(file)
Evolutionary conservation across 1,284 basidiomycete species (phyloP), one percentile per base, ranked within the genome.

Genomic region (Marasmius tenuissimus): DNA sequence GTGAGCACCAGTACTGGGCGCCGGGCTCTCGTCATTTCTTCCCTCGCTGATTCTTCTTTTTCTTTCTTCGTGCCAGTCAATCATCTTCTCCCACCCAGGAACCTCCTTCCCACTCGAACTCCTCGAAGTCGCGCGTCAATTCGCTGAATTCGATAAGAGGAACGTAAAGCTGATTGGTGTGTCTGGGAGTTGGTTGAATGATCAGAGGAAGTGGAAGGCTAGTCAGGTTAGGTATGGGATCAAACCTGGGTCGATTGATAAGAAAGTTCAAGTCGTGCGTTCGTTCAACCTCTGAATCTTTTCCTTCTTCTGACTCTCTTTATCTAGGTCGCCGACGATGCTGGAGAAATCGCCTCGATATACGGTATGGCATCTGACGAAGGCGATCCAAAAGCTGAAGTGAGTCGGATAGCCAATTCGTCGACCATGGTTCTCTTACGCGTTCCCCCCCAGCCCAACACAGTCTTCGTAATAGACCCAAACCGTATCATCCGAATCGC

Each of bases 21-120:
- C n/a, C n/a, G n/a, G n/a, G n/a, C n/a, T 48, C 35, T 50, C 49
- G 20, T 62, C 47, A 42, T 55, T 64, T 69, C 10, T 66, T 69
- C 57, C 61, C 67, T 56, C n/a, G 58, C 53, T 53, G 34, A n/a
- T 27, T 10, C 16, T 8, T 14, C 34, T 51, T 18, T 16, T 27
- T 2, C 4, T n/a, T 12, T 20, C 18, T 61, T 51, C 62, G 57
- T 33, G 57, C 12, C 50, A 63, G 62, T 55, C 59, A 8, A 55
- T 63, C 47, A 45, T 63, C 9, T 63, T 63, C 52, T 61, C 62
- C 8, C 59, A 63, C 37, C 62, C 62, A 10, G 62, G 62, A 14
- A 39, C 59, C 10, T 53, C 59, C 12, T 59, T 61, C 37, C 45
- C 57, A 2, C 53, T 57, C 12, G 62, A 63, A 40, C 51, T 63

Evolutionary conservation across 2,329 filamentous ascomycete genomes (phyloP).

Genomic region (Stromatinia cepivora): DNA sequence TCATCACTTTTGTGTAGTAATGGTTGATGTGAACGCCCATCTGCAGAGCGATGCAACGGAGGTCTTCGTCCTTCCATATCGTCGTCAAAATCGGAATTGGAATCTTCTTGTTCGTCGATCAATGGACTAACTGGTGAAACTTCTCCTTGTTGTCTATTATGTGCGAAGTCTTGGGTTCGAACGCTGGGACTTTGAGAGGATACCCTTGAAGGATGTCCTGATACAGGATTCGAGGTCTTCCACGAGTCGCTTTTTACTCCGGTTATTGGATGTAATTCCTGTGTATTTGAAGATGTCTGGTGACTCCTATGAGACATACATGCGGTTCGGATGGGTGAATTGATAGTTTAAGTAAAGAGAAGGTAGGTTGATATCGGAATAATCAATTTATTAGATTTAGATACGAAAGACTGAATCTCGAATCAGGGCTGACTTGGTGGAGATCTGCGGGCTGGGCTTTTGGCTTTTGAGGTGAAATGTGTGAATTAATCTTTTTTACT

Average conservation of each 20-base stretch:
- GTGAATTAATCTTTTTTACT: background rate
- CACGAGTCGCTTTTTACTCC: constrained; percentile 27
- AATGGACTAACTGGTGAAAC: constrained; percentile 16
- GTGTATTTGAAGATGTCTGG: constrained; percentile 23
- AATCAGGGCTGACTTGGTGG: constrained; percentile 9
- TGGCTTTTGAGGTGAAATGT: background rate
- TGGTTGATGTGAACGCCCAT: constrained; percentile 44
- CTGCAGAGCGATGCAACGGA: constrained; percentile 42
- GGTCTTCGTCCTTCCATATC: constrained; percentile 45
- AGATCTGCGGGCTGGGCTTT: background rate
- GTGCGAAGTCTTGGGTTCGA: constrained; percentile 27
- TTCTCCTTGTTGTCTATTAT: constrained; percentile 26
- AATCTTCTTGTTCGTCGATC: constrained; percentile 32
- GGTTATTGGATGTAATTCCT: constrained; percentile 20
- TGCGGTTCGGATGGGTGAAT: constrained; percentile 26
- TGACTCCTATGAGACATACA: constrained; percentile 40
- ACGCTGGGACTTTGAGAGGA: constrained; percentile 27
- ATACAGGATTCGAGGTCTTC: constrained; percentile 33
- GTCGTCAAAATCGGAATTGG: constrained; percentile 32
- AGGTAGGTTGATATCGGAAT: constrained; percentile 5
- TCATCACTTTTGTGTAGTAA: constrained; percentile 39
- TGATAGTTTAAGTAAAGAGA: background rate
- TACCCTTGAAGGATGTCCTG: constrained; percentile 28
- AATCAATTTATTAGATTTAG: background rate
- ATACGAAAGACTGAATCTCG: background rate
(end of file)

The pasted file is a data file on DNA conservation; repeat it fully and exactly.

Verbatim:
Evolutionary conservation across 1,284 basidiomycete species (phyloP), one percentile per base, ranked within the genome.

Genomic region (Marasmius tenuissimus): DNA sequence GTGAGCACCAGTACTGGGCGCCGGGCTCTCGTCATTTCTTCCCTCGCTGATTCTTCTTTTTCTTTCTTCGTGCCAGTCAATCATCTTCTCCCACCCAGGAACCTCCTTCCCACTCGAACTCCTCGAAGTCGCGCGTCAATTCGCTGAATTCGATAAGAGGAACGTAAAGCTGATTGGTGTGTCTGGGAGTTGGTTGAATGATCAGAGGAAGTGGAAGGCTAGTCAGGTTAGGTATGGGATCAAACCTGGGTCGATTGATAAGAAAGTTCAAGTCGTGCGTTCGTTCAACCTCTGAATCTTTTCCTTCTTCTGACTCTCTTTATCTAGGTCGCCGACGATGCTGGAGAAATCGCCTCGATATACGGTATGGCATCTGACGAAGGCGATCCAAAAGCTGAAGTGAGTCGGATAGCCAATTCGTCGACCATGGTTCTCTTACGCGTTCCCCCCCAGCCCAACACAGTCTTCGTAATAGACCCAAACCGTATCATCCGAATCGC

Each of bases 21-120:
- C n/a, C n/a, G n/a, G n/a, G n/a, C n/a, T 48, C 35, T 50, C 49
- G 20, T 62, C 47, A 42, T 55, T 64, T 69, C 10, T 66, T 69
- C 57, C 61, C 67, T 56, C n/a, G 58, C 53, T 53, G 34, A n/a
- T 27, T 10, C 16, T 8, T 14, C 34, T 51, T 18, T 16, T 27
- T 2, C 4, T n/a, T 12, T 20, C 18, T 61, T 51, C 62, G 57
- T 33, G 57, C 12, C 50, A 63, G 62, T 55, C 59, A 8, A 55
- T 63, C 47, A 45, T 63, C 9, T 63, T 63, C 52, T 61, C 62
- C 8, C 59, A 63, C 37, C 62, C 62, A 10, G 62, G 62, A 14
- A 39, C 59, C 10, T 53, C 59, C 12, T 59, T 61, C 37, C 45
- C 57, A 2, C 53, T 57, C 12, G 62, A 63, A 40, C 51, T 63

Evolutionary conservation across 2,329 filamentous ascomycete genomes (phyloP).

Genomic region (Stromatinia cepivora): DNA sequence TCATCACTTTTGTGTAGTAATGGTTGATGTGAACGCCCATCTGCAGAGCGATGCAACGGAGGTCTTCGTCCTTCCATATCGTCGTCAAAATCGGAATTGGAATCTTCTTGTTCGTCGATCAATGGACTAACTGGTGAAACTTCTCCTTGTTGTCTATTATGTGCGAAGTCTTGGGTTCGAACGCTGGGACTTTGAGAGGATACCCTTGAAGGATGTCCTGATACAGGATTCGAGGTCTTCCACGAGTCGCTTTTTACTCCGGTTATTGGATGTAATTCCTGTGTATTTGAAGATGTCTGGTGACTCCTATGAGACATACATGCGGTTCGGATGGGTGAATTGATAGTTTAAGTAAAGAGAAGGTAGGTTGATATCGGAATAATCAATTTATTAGATTTAGATACGAAAGACTGAATCTCGAATCAGGGCTGACTTGGTGGAGATCTGCGGGCTGGGCTTTTGGCTTTTGAGGTGAAATGTGTGAATTAATCTTTTTTACT

Average conservation of each 20-base stretch:
- GTGAATTAATCTTTTTTACT: background rate
- CACGAGTCGCTTTTTACTCC: constrained; percentile 27
- AATGGACTAACTGGTGAAAC: constrained; percentile 16
- GTGTATTTGAAGATGTCTGG: constrained; percentile 23
- AATCAGGGCTGACTTGGTGG: constrained; percentile 9
- TGGCTTTTGAGGTGAAATGT: background rate
- TGGTTGATGTGAACGCCCAT: constrained; percentile 44
- CTGCAGAGCGATGCAACGGA: constrained; percentile 42
- GGTCTTCGTCCTTCCATATC: constrained; percentile 45
- AGATCTGCGGGCTGGGCTTT: background rate
- GTGCGAAGTCTTGGGTTCGA: constrained; percentile 27
- TTCTCCTTGTTGTCTATTAT: constrained; percentile 26
- AATCTTCTTGTTCGTCGATC: constrained; percentile 32
- GGTTATTGGATGTAATTCCT: constrained; percentile 20
- TGCGGTTCGGATGGGTGAAT: constrained; percentile 26
- TGACTCCTATGAGACATACA: constrained; percentile 40
- ACGCTGGGACTTTGAGAGGA: constrained; percentile 27
- ATACAGGATTCGAGGTCTTC: constrained; percentile 33
- GTCGTCAAAATCGGAATTGG: constrained; percentile 32
- AGGTAGGTTGATATCGGAAT: constrained; percentile 5
- TCATCACTTTTGTGTAGTAA: constrained; percentile 39
- TGATAGTTTAAGTAAAGAGA: background rate
- TACCCTTGAAGGATGTCCTG: constrained; percentile 28
- AATCAATTTATTAGATTTAG: background rate
- ATACGAAAGACTGAATCTCG: background rate